• Alex Harris, the protagonist of Origin Story, luckily avoids all this. She has all of Power Girl's memories, and thus knows instinctively how to use all of Power Girl's powers. She still plays around with them occasionally just because its fun.
  • In Hail to the King, a human man wakes up in Equestria in King Sombra's body. First he has to figure out how to move in a unicorn's body. Next, while he has access to all of King Sombra's great power, he has little experience. It is much easier for him to use the more destructive applications than more peaceful ones. Since King Sombra runs on The Power of Hate, he is actually able to control his powers easier when he gives in to anger, hate, and frustration, but at the risk of losing his mind.
  • In Pony POV Series, since Princess Cadence is relatively young compared to the other Alicorns, she's still getting the hang of her abilities. She didn't know Alicorns could shape-shift until Queen Chrysalis pointed it out.
  • Superwomen of Eva 2: Lone Heir of Krypton: Asuka's powers start to manifest during the battle with the Sixth Angel. Hilarity Ensues during the next couple of chapters as Asuka tries to find out her capabilities (for example, she jumped, could not stop, collided with a building and flew through it).
  • Xander in New Guard spends several chapters (a few days in-story) trying to figure out his powers as Superman. While some like speed and strength are fairly easy to figure out (though he doesn't know his limits), Xander's first "flight" comes after he jumps in surprise when he goes to the bathroom and his urine breaks the urinal he was using. Despite being airborne, he can't figure out how to move in any direction at all, leading to SG1 pulling him along like a balloon.
  • Vision in The War Is Far from Over Now struggles for most of the fight against Ultron due to several factors that all boil down to this trope. First, he isn't used to having a physical body and is technically only an hour old. Second, he has a universal singularity (the Mind Stone) embedded in his body. Third, Vision isn't even sure what his powers are, let alone how to use them. At one point, he puts up a temporary mental shield to protect Tony from his trauma at fighting the Chitauri again but isn't sure what he did or how he did it.
  • In With Strings Attached, all the four struggle with their magic when they first get it, especially Paul, and they undergo a continual learning process throughout the book.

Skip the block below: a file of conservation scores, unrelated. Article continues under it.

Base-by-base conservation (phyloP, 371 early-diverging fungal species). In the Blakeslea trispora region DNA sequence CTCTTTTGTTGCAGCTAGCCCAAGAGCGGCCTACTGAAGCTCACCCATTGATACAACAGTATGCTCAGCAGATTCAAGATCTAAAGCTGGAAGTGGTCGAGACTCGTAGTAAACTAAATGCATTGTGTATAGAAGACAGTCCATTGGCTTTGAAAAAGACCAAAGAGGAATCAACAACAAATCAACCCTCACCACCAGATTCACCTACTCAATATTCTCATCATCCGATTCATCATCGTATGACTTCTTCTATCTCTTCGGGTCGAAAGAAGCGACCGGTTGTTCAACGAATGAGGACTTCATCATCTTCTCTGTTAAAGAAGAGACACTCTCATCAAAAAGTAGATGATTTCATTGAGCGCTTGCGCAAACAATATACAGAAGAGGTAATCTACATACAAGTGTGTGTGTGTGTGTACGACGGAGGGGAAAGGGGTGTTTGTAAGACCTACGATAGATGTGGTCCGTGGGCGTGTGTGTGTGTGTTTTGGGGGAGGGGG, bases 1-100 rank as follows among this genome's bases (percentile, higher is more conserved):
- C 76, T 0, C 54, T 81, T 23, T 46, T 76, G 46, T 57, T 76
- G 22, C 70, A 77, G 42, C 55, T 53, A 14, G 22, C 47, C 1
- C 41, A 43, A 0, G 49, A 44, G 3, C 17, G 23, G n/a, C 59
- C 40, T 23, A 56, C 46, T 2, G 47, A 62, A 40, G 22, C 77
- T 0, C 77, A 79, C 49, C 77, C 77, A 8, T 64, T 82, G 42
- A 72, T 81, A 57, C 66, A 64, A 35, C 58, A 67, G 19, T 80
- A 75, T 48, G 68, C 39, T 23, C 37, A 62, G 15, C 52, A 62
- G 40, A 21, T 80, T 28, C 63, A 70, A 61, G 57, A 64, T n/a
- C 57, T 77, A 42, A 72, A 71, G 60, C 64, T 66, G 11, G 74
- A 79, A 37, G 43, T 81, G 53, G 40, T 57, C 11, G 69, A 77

Films — Animation 
  • In the Disney Fairies film The Pirate Fairy, Zarina douses Tinker Bell and her friends with rainbow-colored pixie dust, swapping their talents. They all have a little trouble controlling their new talents at first...except for Tinker Bell's foil Vidia, who is mortified to find that she instinctively thinks like a Tinker.
  • The Incredibles: Even though Violet has had her powers of invisibility and force field creation her whole life, she's very inexperienced and anxious when it comes to using her powers throughout the majority of of the film. This comes to a violent head when she is unable to summon a sufficiently large enough force field to shield the plane she is in from Syndrome's heat-seeking missiles and nearly dies in an explosion along with Elastigirl and Dash. After a pep talk from her mother about it, she is seen practicing intently on the campfire.
  • My Little Pony: Equestria Girls – Legend of Everfree: As the Equestria Girls gain magical abilities, they're unsure of how to use them at first. This leads to several instances of them hurting themselves (and almost each other), like Dash's Super Speed causing her to run face-first into a wall, or Rarity's gem barriers pushing Applejack into the lake. Sunset helps them out with a song called "Embrace the Magic", where the girls get their powers under control.
  • My Little Pony: The Movie (2017): The Storm King wants to steal and use the power of the alicorn princesses for himself with his Magic Staff to become a One-Man Army... but once he actually does manage it at the climax of the film, he has no idea how to use their powers, especially since he never bothered to do his research on what exactly the Princesses could do and thus having to figure them out. While he's a quick learner, this lack of skill is partially why the Mane Six are even able to defeat him by separating him from his staff and the power in question before he can get a handle on them.
  • In Spider-Man: Into the Spider-Verse, Miles starts out unable to effectively use any of his powers (although he doesn't need to figure out how to shot web at first, until he gets his hands on an actual web-shooter): he sticks to things when he's stressed, goes invisible when he's scared, and his venom strike just kind of activates a couple of times... leading to a scene where he has to run along the wall of a school building without his shirt on and with a live pigeon stuck to each hand. He gets the hang of it later, at least.